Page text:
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30.03.2006 General News

VEEP launches maiden e-learning centre in Africa

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Accra, March 30, GNA - Vice President Alhaji Mahama on Thursday launched two Information and Technology and Communication (ICT) projects in Accra that would leap-frog national efforts to bridge the digital divide.

The first was Ghana's Digital Inclusion Programme (i- Advance Computer for all) at the Kofi Annan IT Centre, which aimed at ensuring that ordinary Ghanaians achieved Internet connectivity through the Government Assisted Personal Computers (PC) Programme.

It would also facilitate financing mechanisms with flexible terms of payment for people who wanted to acquire PCs.

As a follow up to the programme he launched the first electronic- learning Centre in Africa at Accra Girls' Secondary School where the students would be the first to access education through a wireless technology that provides broadband connections over long distances. The technology being packaged as the Worldwide Interoperability for Microwave Access (WIMAX) was the by-product of collaboration between the Government and Microsoft and Intel- two global giants in Information, Technology and Communication (ICT).

Vice President Alhaji Aliu Mahama, who launched the pilot computer access project at the school's campus, said it was a practical demonstration of bridging the digital and broadband divide. Speaking at the Kofi Annan IT Centre, he said bridging the digital divide was part of the key objectives of the World Summit for the Information Society in Geneva to narrow the ICT gap between the industrialised world and developing countries.

Vice President Mahama said increased access and usage of ICT could improve national competitiveness and Gross Domestic Product (GDP), create sustainable economic growth and job opportunities to foster development of a highly skilled workforce and improve productivity and efficiency.

"I am proud to say that thanks to Intel's capacity for innovation, we are well on track. The development of a PC named Discover, the first of its kind in the world, which may be available at a cost of 300 dollars, offers a great opportunity to fast track human resource development for the global age".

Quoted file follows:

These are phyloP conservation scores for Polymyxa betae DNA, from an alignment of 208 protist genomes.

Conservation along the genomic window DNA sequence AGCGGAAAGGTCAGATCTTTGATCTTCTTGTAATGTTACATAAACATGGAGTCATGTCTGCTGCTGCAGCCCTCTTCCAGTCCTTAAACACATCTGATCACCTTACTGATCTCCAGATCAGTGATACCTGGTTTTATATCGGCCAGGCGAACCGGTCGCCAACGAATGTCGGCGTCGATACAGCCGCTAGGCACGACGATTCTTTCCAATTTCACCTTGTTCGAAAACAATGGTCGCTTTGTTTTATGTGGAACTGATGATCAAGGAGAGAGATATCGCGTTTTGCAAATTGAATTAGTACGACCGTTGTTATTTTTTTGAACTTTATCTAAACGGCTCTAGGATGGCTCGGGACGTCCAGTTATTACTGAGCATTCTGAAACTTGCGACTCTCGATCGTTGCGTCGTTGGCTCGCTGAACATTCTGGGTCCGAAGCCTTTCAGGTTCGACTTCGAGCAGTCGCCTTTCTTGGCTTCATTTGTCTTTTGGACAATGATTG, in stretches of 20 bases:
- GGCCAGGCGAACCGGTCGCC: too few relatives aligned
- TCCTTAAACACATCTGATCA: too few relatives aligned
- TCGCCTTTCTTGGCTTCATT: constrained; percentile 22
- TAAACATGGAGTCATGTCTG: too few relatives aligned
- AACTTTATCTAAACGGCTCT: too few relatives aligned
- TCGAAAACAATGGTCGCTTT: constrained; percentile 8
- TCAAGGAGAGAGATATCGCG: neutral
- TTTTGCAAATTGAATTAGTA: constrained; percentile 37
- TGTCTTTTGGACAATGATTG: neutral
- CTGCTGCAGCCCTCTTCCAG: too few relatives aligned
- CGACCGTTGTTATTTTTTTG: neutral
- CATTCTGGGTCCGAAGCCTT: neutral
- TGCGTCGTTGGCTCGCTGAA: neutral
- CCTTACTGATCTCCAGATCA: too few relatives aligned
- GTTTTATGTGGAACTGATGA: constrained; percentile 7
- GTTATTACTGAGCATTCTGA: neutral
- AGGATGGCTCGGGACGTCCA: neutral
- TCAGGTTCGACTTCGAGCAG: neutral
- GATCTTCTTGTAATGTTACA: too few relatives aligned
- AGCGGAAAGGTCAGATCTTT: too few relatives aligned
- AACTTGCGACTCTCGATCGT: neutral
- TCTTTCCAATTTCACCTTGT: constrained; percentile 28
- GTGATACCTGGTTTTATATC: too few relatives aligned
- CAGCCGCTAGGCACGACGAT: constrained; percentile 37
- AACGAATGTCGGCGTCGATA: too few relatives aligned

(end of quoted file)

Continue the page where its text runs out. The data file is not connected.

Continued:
Vice President Mahama asked Microsoft and Intel to take advantage of the national technology Park that was under construction at the Tema Free Zone enclave to further the course of ICT and innovation. More JA/BDB

NSCE 07 Science Aliu Centre 2 Accra

Mr Albert Kan Dapaah, Minister of Communications, said the Digital Inclusion Programme would boost the Personal Computer Home Ownership Scheme through the introduction of affordable and locally assembled PCs and financing mechanisms, which allowed every Ghanaian in regular employment to enjoy bank credit to purchase a PC.

He said ICT held the key to the attainment of the targets that the world had set for itself in the Millennium Development Goals. Mr Kan-Dapaah noted that ICT could significantly improve upon the station of life of every Ghanaian, adding: "If ICT is good for the privileged ones and those who live in the urban and city centres then it must be even better for the less privileged and those who live in the rural areas."

Mr Yaw Osafo Maafo, Minister of Education and Sports (MOES), said ICT held the key to efforts to revamp the country's educational system. He observed that the national excitement in having computers in schools only translated in just the learning about computers and the learning of basic computers literacy skills.

Mr Osafo Maafo said findings from surveys conducted by the MOES showed that most schools were not really using computers as a tool to enhance teaching and learning.

Dr John E. Davies, Vice President of Intel, stressed the relevance of the digital divide to give easy and affordable access to knowledge and enhance competitiveness in the global market.

Dr Sheikh Madibo Diarra, Chairman of Microsoft Africa, said his firm was using partnership, innovation and access to ICT to influence human development.